MILAN — Specialization and centralization will likely edge out “managers from the world of finance and M&A” helming fashion brands. According to Giovanna Brambilla, partner at Milan-based executive search firm Value Search, a shift is taking place in the fashion industry, leading to increased focus and convergence at the decision-making level.
Following the changes in organization last month at Kering, which shuffled top management in a bid to accelerate growth of its fashion and “hard” luxury brands, Brambilla shared her thoughts with WWD on the strategies she sees taking shape in the industry.
WWD: What are your views on the changing landscape?
Giovanna Brambilla: “Bigger brands are meeting greater difficulties and are strengthening their efforts to bring home those profitability results that had been promised, while smaller brands within large groups are performing very well. Consumers are changing their tastes and requests, showing increased selectiveness. Brands feel the need to differentiate themselves because consumers are looking for a distinctiveness that is more in line with the European model — one that does not uniform itself to the masses. For this reason, there is more attention to niche brands with a more selective strategy. I believe this is one factor that has led to a change in the organization of groups such as Kering, with an increased focus. The change is dictated from a consumer that is increasingly more evolved and sophisticated. Niche is more and more niche.” WWD: How would you define the steps that are being taken in fashion?
G.B.: “The strategy is to zoom in on smaller brands, to centralize decisions and create more specialized poles, such as watches and jewelry separated from ready-to-wear, which lead to a different focus depending on the product category — a must in luxury. This specialization helps to tackle different and new markets. Take the venture between Kering and Yoox, for example, which leverages synergies in distribution.” WWD: How does this specialization physically translate?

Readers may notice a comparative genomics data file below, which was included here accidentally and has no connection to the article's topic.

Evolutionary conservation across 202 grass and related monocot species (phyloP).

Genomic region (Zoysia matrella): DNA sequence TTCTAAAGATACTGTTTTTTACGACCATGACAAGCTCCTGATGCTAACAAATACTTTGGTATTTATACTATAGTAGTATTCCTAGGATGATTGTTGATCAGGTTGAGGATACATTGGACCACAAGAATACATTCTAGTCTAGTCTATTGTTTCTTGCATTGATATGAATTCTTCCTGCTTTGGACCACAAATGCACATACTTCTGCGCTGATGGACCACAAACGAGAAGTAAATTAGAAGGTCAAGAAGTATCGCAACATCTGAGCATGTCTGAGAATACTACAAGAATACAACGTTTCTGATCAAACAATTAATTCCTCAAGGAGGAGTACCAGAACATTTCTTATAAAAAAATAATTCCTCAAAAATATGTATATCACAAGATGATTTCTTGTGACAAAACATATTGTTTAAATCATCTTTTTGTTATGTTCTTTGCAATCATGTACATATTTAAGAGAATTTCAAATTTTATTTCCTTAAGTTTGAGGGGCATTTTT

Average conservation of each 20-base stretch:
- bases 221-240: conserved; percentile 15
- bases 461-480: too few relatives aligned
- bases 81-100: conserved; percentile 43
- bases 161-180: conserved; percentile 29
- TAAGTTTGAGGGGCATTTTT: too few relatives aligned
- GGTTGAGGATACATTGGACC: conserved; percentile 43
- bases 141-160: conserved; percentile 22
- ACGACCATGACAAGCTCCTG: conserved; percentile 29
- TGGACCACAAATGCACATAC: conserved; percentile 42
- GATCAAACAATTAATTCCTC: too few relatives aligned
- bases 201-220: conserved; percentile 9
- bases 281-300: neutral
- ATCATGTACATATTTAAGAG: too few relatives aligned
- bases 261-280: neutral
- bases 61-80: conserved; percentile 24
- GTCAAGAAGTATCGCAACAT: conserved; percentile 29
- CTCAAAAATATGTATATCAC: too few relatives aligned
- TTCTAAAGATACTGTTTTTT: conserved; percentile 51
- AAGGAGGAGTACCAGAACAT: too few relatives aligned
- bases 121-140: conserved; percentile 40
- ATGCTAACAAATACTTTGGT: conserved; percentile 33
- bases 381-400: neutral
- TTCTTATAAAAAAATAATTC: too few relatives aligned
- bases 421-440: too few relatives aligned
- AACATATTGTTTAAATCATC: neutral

G.B.: “It is interesting to note the relevance of Italian managers now and, in particular, how [Marco] Bizzarri [president and chief executive officer of Bottega Veneta, who is to become ceo of Kering’s new luxury couture and leather goods division] doesn’t come from finance and M&A or from other sectors. His specific expertise and knowledge of the sector is privileged. The same with [Albert] Bensoussan [former Louis Vuitton executive, who is to join Kering as ceo of its new luxury watches and jewelry division].
The era of finance men is over; now there is a need for people who know the products, the business and the markets. Also, managers are more international compared with years ago, which comes from the fact that groups have created important structures in different regions and managers have had different experiences, also because of the dimension of the brands. Big groups have created a pool of expert managers that have grown within. It’s a beautiful message, to let managers grow without leaving the group. Specialization has become a priority for fashion groups, which are defining their strategic assets for the future.”
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